Of course interventions in many of those areas require professional expertise beyond the capabilities of community radio staff. But knowing where to find and how to access the right services is an important skill in its own right (see below). At a less prominent level, there will be an endless stream of arguments between volunteers, and minor problems with relationships, employment, family life and other relatively mundane issues which can nevertheless impact severely upon a volunteer’s ability to make good radio. A supportive shoulder and some ready helpful words in such situations are essential tools for anyone working at a community radio station.


The staff at a community radio station

  • Have a duty to support and care for their volunteers
  • Must recognise that problems of any kind can affect a volunteer’s behaviour or capabilities.
  • Shouldn’t barge in to people’s lives when they are not welcome.
  • Need to learn when to get involved and when not to

It is important to remember that some volunteers may have profound problems, but believe they are none of your business. The radio station may be the one place they can come to forget about their problems. You have no right to barge in where you are not welcome or needed. On the other hand, there may come times when the volunteer’s personal issues intrude so severely into their behaviour at the station or ability to make radio that you have to say ‘OK, either you let us help you sort this out, or we will have to ask you to stay away from the station until you have sorted it out yourself.’

It’s worth bearing in mind that some volunteers, for cultural or just personal reasons, will only feel able to discuss their problems with someone of their own sex, or in some circumstances even from their own religious or cultural background. It is useful to have more than one member of staff with at least partial responsibility for volunteer support.

Station staff must learn when it is appropriate to get involved, when it is appropriate to refer on to other services and when it is appropriate to politely tell the volunteer to go away and stop bothering you (quite often, it must be said).

Drawing the line(s)wateringcan

 When volunteers have problems you need to know

  • When to start intervening.
  • When to stop intervening.

The first point may be obvious – when he comes to you and asks for help or she explains that she can’t do her show this week because the bailiffs are camped outside her door. Often though, the situation will be much less clear. A volunteer’s behaviour may be becoming erratic or anti-social. You may spot warning signs of substance abuse, depression or anxiety, or simply that the volunteer seems unhappy and troubled. Generally with new volunteers you are reliant on them to tell you about any issues they have, but as you get to know your volunteers better you will notice any changes in their attitude, behaviour, appearance etc.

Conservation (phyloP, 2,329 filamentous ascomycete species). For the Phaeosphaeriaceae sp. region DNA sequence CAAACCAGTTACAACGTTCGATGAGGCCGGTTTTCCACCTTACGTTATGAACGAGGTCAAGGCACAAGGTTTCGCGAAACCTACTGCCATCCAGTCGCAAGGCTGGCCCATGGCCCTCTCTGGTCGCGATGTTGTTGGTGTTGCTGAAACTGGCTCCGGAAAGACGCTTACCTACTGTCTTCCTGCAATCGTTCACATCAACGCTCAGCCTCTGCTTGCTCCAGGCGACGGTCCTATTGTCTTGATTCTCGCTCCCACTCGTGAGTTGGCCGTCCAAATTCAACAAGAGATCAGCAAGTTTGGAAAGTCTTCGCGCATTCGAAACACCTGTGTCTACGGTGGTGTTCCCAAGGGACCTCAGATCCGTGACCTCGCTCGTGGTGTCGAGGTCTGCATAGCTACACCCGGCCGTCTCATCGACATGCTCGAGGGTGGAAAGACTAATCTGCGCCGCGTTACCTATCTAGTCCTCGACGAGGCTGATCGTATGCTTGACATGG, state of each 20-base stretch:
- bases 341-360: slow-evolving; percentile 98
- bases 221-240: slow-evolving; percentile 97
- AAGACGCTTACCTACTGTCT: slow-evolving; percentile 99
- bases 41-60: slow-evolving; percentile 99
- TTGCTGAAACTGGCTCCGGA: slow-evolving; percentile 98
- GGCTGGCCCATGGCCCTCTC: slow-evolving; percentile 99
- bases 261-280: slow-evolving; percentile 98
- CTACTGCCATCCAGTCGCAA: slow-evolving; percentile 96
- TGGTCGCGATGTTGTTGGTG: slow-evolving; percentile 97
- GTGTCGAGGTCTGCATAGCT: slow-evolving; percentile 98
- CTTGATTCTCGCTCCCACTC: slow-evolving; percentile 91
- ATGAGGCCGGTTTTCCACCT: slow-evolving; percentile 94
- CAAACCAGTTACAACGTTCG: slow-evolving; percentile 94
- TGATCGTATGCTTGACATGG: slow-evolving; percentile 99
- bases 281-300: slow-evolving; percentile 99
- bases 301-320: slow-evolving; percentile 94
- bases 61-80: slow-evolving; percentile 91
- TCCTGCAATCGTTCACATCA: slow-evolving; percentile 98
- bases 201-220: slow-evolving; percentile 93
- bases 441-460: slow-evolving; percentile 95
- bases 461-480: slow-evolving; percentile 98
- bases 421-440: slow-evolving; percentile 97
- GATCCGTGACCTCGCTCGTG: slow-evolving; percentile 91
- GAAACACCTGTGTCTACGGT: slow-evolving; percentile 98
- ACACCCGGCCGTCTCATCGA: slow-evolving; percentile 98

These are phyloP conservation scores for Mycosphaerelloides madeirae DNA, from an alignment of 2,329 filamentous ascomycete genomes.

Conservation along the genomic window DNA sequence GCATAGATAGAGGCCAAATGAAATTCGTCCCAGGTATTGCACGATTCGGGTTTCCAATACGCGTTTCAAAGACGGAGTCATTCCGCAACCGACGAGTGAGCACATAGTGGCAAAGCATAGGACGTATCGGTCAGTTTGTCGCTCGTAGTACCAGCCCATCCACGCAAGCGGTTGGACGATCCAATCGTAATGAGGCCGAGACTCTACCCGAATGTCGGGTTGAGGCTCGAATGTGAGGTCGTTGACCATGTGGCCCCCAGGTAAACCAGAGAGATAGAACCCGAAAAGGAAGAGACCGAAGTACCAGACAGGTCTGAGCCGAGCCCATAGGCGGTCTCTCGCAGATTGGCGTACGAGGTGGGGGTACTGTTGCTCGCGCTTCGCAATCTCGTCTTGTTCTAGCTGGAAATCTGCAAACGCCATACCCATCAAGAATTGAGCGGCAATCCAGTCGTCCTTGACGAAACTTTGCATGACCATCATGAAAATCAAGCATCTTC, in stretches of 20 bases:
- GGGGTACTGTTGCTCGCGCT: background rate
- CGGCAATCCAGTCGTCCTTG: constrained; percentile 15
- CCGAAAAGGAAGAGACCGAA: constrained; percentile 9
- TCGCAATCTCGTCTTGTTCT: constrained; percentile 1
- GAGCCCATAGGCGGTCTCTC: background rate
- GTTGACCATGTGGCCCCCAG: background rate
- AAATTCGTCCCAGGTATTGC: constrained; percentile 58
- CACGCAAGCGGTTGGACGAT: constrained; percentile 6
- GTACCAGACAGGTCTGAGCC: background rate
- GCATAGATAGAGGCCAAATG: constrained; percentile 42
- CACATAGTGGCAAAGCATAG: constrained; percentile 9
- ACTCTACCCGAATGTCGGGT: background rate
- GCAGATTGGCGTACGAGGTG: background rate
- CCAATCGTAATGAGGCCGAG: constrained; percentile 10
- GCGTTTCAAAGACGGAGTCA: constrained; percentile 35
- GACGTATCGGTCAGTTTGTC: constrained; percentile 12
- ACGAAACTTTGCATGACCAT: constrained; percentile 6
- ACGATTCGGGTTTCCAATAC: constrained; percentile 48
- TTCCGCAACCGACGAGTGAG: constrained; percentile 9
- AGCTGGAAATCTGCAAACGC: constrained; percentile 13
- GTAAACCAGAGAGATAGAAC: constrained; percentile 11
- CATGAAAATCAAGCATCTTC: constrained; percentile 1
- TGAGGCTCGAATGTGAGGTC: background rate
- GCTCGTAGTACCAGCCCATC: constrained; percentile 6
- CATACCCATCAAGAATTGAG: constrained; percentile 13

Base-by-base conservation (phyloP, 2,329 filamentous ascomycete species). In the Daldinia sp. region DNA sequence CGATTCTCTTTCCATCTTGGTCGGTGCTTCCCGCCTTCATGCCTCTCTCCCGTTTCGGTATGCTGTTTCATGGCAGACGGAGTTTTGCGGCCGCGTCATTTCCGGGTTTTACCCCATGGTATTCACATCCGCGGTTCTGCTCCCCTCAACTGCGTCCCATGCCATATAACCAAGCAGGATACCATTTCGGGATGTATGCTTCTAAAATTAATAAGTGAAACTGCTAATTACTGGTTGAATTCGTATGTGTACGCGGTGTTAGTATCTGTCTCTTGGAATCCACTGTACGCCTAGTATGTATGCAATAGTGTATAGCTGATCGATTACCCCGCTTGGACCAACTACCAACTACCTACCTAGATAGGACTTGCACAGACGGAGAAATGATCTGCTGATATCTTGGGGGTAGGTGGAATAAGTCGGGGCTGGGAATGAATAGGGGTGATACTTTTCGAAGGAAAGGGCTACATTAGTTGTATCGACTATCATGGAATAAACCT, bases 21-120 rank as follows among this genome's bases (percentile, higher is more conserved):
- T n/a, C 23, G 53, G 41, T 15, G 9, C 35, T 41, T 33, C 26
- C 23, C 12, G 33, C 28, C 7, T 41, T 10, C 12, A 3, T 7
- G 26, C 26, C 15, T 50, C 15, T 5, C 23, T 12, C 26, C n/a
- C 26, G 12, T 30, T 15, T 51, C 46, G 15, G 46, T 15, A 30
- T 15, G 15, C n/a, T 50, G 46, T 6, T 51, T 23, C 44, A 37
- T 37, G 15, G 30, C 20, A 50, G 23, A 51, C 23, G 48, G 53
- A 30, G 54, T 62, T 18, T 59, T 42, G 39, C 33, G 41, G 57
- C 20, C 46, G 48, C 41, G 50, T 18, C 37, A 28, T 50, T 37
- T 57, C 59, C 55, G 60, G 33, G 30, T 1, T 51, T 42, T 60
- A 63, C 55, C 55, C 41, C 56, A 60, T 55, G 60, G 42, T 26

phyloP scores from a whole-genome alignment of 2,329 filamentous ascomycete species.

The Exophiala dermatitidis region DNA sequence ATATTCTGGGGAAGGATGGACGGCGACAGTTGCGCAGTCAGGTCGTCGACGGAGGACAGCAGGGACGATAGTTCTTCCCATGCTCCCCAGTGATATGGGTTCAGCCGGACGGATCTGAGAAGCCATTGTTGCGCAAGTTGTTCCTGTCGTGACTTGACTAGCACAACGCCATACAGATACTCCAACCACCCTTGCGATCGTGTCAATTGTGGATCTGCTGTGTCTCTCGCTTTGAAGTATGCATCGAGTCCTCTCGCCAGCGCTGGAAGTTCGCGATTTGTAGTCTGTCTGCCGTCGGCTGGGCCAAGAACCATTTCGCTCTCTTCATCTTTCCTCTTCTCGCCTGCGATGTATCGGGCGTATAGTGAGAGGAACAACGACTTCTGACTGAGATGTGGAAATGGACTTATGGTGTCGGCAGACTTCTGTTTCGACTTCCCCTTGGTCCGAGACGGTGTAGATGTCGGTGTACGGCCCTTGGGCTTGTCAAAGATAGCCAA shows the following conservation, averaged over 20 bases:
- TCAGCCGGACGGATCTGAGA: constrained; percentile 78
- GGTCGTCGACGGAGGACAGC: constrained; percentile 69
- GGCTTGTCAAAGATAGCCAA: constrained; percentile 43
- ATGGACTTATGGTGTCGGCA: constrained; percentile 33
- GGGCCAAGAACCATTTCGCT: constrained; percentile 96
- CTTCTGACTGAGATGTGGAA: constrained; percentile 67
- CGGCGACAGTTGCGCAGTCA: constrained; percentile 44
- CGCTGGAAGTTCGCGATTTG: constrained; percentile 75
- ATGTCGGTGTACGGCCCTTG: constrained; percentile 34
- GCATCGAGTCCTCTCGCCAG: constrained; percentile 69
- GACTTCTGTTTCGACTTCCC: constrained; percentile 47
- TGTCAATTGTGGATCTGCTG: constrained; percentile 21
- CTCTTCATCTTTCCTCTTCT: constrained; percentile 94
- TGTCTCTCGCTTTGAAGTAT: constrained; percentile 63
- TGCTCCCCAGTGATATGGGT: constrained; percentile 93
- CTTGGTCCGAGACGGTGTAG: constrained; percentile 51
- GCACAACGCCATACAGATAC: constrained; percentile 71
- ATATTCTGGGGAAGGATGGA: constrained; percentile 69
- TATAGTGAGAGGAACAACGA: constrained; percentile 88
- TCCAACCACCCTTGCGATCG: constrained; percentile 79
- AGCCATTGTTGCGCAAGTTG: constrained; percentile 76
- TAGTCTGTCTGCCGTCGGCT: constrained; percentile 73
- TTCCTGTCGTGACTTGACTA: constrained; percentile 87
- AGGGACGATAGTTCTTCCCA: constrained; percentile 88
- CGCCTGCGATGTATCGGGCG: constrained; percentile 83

As a community radio professional you have to be clear about where your expertise lies. You are (presumably) not a trained counsellor, lawyer, doctor or social worker, and should not dabble in those areas. Counselling and psychiatric services in particular are a massive unmet need in deprived communities and often among community radio volunteers. There can be a temptation for sensitively minded individuals to think that counselling is ‘something I’d be good at’ and start digging around in a volunteer’s traumatic childhood. This is incredibly dangerous for both parties and must be avoided – and it can also be spectacularly time-consuming. Even offering apparently common sense advice to volunteers with psychological problems can be fraught with danger. When stations take on volunteers with diagnosed mental health problems, it is often worth the support officer inviting them to bring in a caseworker from their psychiatric care team (for example a community psychiatric nurse) to discuss their proposed commitment to the station and just to make contact. Of course, counselling is different to offering a shoulder to cry on or some friendly supportive words, which are an important part of your job.

Be wary of making commitments or promises that you cannot deliver. It’s crucial that volunteers understand how much you are able to do for them and you avoid any dependency developing. There is a fine line between a constructive working friendship and an intrusive dependency. Staff should keep the supportive relationship at work, and not be tempted to give volunteers their personal phone number or meet away from the station. They also need to be able to forget about it when they leave work.


The support you give your volunteers

  • Is potentially limitless, so you have to learn where to draw the line.
  • Should be limited to your knowledge and training. You are not a social worker, lawyer or counsellor.
  • Should not continue away from the station.
  • Should not extend to endangering the safety of other people or property.

Station managers should also have a clear policy regarding close personal friendships or physical relationships between staff and volunteers. While in practice it is usually impossible to ban these (birds, bees and even educated fleas do it) it is worth insisting that any such relationships are reported up to a line manager or the board. There are rare circumstances where staff-volunteer relationships can be considered an abuse of position, and management are entitled to be kept informed, as part of their duty of protection to the volunteer. More commonly such relationships may cause a (perceived or real) conflict of interest when shows or other opportunities are allocated or disputes arise between volunteers.